Then, during her GCSEs, she discovered music. Inspired by her favourite indie bands, like the Arctic Monkeys and Peace, she’d spend lunch breaks hanging out in the music department, playing guitar and singing, and eventually found herself two bandmates on JoinMyBand.com. It didn’t faze 15-year-old Milly that her bandmates were 18; she confidently took charge. “Music was my obsession,” she remembers. “So we had to rehearse five times a week, just so we could play these shit gigs at pubs. I was so determined.” Even after her bandmates decided they couldn’t hack Milly’s pace, she wasn’t deterred. She enrolled at ELAM (East London Art and Music), where she kept on honing her own voice: a kind of Gen Z emo rap take on Lily Allen, with the anger of Hole or Siouxsie and the Banshees remixed by the sheen of PC Music. She was just 17 when she signed with Virgin EMI, and 18 when she released “So You Think You Can F**k With Me Do Ya”, a J-pop-inspired, shout-a-long anthem. Between racking up further plays on Beats 1 and BBC Radio One with her rowdy second single “ASBOys” and photobombing Ant and Dec at the BRITs, her acid pink hair quickly became emblazoned in the public eye. Behind the scenes, as an 18-year-old who had just received her first big cheque and moved into her own place, her life was becoming more and more intense. “Increasingly, after a year or two, it got very toxic,” she says now. “I was suffering from a really bad eating disorder. I was taking a lot of drugs, and just like, destroying myself.” Her label called her in for a disciplinary meeting, which went on to inspire one of her greatest singles, the pop-punk riposte “Hot Mess”
Milly released her debut album Odd One Out in April 2019. Hailed as “gutsy” by the Guardian, and “unapologetic and audacious” by Clash, it’s a collection of songs that Milly is fiercely proud of. “The album is like this weird mix of happy and sad,” she reflects, pointing in particular to the frank single “Up and Down” which addresses depression head-on. “Because I was experiencing these really intense mental health issues, and also partying way too much, and then I fell in love for the first time.” Despite the love and honesty she poured into the project, she was released from her record deal a month later.
Hitting up musician friends like Slovenian singer-songwriter July Jones to join her in the studio, Milly began sculpting a new voice for GIRLI: one that was even more raw and unfiltered than she had ever been in the past. She channelled her feelings about being dropped, along with the searing pain of her first break-up, into super vulnerable lyrics, leaning harder into a grunge-influenced, riot grrrl sound. “I was angry, more than anything,” she says. “It made me realise that anger can be a good emotion, because it can spur you on to do things. If I hadn’t been angry, I would’ve just been sad and mopey.” But instead of falling into a depressive inertia, she created her furious, joyous five-track EP, Ex Talk.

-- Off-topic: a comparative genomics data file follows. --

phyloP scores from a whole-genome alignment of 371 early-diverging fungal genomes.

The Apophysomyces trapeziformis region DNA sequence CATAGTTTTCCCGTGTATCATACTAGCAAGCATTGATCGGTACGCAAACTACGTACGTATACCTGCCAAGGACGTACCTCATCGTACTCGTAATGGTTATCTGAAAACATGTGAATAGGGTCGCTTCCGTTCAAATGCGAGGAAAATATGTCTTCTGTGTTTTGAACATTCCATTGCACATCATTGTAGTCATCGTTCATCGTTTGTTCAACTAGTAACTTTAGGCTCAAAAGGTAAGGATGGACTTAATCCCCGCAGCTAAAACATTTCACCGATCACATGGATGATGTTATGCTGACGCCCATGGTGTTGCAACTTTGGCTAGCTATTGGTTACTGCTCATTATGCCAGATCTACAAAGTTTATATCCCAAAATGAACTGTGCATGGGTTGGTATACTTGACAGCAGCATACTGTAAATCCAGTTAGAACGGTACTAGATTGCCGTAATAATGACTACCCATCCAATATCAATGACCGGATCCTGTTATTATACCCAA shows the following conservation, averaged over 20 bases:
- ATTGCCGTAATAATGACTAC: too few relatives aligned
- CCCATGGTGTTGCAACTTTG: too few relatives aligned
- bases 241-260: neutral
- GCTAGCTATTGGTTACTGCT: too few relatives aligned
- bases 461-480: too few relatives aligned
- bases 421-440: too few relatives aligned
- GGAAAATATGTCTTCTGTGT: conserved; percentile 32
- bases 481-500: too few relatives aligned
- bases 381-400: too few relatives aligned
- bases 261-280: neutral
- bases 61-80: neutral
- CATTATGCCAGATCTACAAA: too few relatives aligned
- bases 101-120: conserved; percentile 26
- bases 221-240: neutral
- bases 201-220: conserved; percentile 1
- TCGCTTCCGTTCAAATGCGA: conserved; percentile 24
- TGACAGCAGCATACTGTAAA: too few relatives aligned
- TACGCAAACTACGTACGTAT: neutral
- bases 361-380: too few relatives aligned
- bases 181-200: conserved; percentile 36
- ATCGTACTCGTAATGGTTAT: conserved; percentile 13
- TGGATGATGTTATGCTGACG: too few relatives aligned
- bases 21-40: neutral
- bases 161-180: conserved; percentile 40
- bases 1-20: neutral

We are delighted and honoured to have been shortlisted in two categories for the up coming Arts & Business awards. You can view the full list HERE
For the ‘New Sponsorship’ category with Translink for Sound of Belfast 2019 – for the Metro Sessions project and new music competition.
For inspirational Trustee for our former Chair, Shona McCarthy for her brilliant leadership spanning 5 years, helping the organisation and team through a period of transition and change up until 2020. We are incredibly grateful for Shona’s time and support during that period and delighted to see her recognised through this category.
Shona McCarthy joined the Edinburgh Festival Fringe Society as Chief Executive in December 2015. Shona has championed the Edinburgh Fringe as the world’s leading open access, performing arts festival and founded on the principle of freedom of expression. From 2015 – 2020 Shona was Chair of the Oh Yeah Music Centre. From 2011-2014 she was Chief Executive of the Culture Company, leading on Derry – Londonderry’s transformational year as UK City of Culture. Prior to that she was Director of the British Council Northern Ireland. She headed up Imagine Belfast to deliver Belfast’s bid to be European Capital of Culture in 2001. She also spent many years as Chief Executive of Cinemagic Film Festival for young people, Belfast; and the Foyle Film Festival, Derry; and was Head of Exhibition at the Northern Ireland Film Council. Shona has 32 years experience working in senior leadership positions and was awarded a prestigious Eisenhower Fellowship for Innovation in 2014, making her part of a global network of leaders and influencers, and a NESTA cultural leadership award which took her to work with the Seagull Foundation for the Arts in Calcutta India in 2007.